In spite of his brilliant achievements, which are documented throughout the book, Strogatz is refreshingly modest. He acknowledges the role of his mentors, colleagues, and students.
Strogatz motivates his choice of topics, links them beautifully to one another, and repeats definitions and explanations when they are needed without ever being verbose. He also respects the general public of nonscientists. He stresses that even the most curiosity-driven scientific research often has life-saving applications. And in his acknowledgements, he thanks the American public for supporting the funding agencies that make science possible. To top it all off, Strogatz is an awesome writer.
PS: Please, let's not attempt to bring intelligent design into serious scientific discussion. Intelligent design is the view that some things were created by one or more non-human intelligent designers. It is a charming hypothesis with no scientific credentials, for the simple reason that there is no scientific evidence that non-human intelligent designers exist, no story about where non-human intelligent designers come from, and no shadow of a theory of how non-human intelligent designers function and manage to create.
Developments in the physical and computer sciences and in nonlinear mathematics in the last two decades have spawned a genre of "popularized science." Some books have been reasonably good and some have been awful. In SYNC, Steve Strogatz gives an example of the genre that is unreasonably good! As far as I can tell, the science and math are accurate, if not complete. The explanations are as clear as they are witty. The phenomena he describes are engaging and compelling. If that were all he did, that would be enough, but he goes even further.
Seeing into the secrets of nature brings with it incredible joy. Some have this experience watching their children being born. Some have it when they construct a logarithmic spiral and use it as a sliderule. People like Strogatz have this experience watching a computer simulation model confirm a hypothesis, discovering others who share the same questions, running across a set of tools or perspectives that shed new light on a thorny problem. In SYNC, Strogatz poignantly shares the excitement and satisfaction of those moments with readers.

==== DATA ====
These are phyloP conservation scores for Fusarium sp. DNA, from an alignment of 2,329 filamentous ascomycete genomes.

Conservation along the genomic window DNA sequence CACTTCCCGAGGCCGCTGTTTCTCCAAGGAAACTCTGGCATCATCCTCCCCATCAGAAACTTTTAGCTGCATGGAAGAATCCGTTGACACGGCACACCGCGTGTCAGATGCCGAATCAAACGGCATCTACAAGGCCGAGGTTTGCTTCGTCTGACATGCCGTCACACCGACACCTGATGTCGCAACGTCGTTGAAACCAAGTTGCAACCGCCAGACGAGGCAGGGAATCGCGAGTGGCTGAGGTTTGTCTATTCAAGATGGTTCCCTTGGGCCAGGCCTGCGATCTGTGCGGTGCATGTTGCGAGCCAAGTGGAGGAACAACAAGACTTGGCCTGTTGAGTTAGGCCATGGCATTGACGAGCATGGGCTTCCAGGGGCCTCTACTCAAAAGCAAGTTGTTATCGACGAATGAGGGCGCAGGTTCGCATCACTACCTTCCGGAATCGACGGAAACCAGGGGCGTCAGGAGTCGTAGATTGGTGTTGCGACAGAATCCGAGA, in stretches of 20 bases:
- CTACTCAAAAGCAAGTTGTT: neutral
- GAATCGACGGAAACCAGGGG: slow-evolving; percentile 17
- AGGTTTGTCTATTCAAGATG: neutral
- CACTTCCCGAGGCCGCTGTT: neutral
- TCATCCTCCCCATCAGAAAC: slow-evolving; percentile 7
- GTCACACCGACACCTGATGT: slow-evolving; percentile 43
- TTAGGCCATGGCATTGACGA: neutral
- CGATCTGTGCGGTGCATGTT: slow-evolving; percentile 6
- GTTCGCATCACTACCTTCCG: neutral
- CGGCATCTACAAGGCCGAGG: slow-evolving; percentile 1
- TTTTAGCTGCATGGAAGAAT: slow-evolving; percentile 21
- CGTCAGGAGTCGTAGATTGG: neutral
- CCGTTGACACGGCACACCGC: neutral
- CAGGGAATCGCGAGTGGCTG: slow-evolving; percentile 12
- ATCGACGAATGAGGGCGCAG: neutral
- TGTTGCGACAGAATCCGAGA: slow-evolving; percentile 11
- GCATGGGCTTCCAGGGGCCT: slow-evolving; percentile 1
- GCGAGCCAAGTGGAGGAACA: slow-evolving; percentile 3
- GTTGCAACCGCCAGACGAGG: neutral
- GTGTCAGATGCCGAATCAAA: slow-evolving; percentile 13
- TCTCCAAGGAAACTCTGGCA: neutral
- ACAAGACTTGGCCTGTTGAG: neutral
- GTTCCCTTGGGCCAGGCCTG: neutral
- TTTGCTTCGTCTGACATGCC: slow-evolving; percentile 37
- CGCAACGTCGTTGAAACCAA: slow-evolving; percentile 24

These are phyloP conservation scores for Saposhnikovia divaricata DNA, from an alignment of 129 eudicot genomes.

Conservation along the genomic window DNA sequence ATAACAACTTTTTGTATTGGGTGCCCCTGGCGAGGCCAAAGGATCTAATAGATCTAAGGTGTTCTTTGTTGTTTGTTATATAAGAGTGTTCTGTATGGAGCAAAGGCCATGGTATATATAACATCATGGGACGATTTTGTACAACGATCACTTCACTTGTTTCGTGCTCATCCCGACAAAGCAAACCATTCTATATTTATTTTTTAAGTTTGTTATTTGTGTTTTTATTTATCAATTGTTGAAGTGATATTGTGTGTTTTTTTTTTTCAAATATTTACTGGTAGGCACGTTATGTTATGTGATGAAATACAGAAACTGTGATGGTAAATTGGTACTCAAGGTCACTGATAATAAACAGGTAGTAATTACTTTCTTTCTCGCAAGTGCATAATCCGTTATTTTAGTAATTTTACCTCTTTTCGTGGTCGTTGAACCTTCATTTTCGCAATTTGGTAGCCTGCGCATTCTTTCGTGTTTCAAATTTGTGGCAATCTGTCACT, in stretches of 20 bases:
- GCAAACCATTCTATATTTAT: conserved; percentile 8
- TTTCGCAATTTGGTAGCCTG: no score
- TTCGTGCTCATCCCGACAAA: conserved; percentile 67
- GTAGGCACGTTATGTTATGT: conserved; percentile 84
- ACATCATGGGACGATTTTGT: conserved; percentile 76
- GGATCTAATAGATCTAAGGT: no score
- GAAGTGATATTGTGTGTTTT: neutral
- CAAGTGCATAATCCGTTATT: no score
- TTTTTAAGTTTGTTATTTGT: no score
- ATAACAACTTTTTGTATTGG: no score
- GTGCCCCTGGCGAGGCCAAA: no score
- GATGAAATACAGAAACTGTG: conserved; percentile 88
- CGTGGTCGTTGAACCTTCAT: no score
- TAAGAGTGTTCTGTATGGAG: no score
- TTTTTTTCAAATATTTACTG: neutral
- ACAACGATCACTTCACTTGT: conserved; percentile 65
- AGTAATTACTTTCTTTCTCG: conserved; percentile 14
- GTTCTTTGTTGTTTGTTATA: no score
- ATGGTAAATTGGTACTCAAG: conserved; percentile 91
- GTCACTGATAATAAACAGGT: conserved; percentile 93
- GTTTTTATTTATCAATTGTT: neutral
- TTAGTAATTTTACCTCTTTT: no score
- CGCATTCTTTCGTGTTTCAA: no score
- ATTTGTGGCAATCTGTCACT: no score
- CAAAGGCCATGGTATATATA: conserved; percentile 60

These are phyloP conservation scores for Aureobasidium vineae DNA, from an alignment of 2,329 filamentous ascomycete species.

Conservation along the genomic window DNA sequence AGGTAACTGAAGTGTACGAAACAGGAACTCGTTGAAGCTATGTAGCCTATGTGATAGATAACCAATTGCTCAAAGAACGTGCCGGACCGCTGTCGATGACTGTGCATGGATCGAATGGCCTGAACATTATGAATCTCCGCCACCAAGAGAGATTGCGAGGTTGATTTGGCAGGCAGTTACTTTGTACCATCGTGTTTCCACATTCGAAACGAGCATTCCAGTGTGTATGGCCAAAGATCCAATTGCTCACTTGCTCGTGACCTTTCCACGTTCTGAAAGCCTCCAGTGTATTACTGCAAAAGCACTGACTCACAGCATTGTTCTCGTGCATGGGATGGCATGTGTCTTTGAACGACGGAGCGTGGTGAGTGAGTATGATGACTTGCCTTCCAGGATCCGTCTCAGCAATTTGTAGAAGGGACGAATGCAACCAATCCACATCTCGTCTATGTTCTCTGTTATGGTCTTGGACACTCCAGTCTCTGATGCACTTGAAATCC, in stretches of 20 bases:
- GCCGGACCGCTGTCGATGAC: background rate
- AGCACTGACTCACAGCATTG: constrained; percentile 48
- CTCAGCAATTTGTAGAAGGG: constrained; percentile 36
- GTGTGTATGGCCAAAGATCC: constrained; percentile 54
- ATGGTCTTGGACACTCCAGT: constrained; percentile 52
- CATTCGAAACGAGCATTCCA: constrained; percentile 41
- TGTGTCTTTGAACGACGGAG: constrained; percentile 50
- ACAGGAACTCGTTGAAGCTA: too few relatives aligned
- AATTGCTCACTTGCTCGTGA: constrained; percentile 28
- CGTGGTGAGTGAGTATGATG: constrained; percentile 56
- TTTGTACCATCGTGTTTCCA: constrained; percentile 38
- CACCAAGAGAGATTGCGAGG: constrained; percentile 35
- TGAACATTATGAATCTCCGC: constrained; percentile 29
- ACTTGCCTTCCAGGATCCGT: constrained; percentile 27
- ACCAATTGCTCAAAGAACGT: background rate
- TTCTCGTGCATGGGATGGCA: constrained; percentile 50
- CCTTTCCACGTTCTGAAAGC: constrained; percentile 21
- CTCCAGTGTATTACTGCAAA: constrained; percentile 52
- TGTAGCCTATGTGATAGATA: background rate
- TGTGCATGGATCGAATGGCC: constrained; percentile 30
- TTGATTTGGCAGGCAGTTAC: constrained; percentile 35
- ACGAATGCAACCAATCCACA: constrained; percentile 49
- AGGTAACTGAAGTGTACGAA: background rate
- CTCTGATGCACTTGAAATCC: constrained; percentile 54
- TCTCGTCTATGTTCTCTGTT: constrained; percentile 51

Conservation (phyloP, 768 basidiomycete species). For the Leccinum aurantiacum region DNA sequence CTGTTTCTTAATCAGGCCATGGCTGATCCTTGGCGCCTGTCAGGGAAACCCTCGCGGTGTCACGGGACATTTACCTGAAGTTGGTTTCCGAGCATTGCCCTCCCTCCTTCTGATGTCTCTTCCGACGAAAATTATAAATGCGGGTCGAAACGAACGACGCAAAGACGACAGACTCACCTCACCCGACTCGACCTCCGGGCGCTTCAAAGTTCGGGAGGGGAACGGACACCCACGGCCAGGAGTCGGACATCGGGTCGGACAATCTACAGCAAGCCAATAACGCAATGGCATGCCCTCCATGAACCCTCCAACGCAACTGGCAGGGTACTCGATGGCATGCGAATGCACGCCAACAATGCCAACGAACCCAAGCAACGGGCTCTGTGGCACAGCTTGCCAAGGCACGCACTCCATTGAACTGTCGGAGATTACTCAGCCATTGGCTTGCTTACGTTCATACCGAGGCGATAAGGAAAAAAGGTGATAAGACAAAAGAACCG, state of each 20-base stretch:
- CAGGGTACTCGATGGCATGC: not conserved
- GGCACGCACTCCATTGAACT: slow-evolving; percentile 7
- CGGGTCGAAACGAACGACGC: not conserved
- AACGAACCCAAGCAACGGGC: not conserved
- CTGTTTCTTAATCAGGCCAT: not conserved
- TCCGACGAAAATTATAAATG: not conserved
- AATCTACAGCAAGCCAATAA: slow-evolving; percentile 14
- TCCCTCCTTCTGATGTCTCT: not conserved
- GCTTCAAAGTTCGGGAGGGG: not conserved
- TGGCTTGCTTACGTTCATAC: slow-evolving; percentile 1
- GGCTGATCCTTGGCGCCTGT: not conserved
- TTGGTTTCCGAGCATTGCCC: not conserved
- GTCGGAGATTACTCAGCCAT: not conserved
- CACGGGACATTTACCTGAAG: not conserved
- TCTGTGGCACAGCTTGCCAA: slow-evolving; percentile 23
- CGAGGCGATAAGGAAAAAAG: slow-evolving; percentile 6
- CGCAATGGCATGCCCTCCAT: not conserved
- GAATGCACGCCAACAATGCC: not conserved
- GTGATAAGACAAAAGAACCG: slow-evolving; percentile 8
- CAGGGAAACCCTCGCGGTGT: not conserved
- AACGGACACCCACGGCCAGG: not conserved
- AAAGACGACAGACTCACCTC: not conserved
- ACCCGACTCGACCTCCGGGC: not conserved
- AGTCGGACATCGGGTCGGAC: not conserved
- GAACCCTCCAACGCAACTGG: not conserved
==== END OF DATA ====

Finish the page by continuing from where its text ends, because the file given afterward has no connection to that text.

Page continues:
Some other popularized science writers have captured this experience in prose. Crick in The Double Helix comes to mind. SYNC is significantly different, though. Strogatz shows himself to be a truly generous and gentle spirit who recognizes and appreciates the community of scholars who feed into and feed from his work. He demonstrates a sociology of science that is about shared inquiry more than it is about competition for funding, position, or prizes. He makes it possible to imagine that synchrony, if there is such a thing in human systems, might emerge in a scientific community pursuing the difficult questions about nonlinear dynamics for which sync is one of the "simple cases."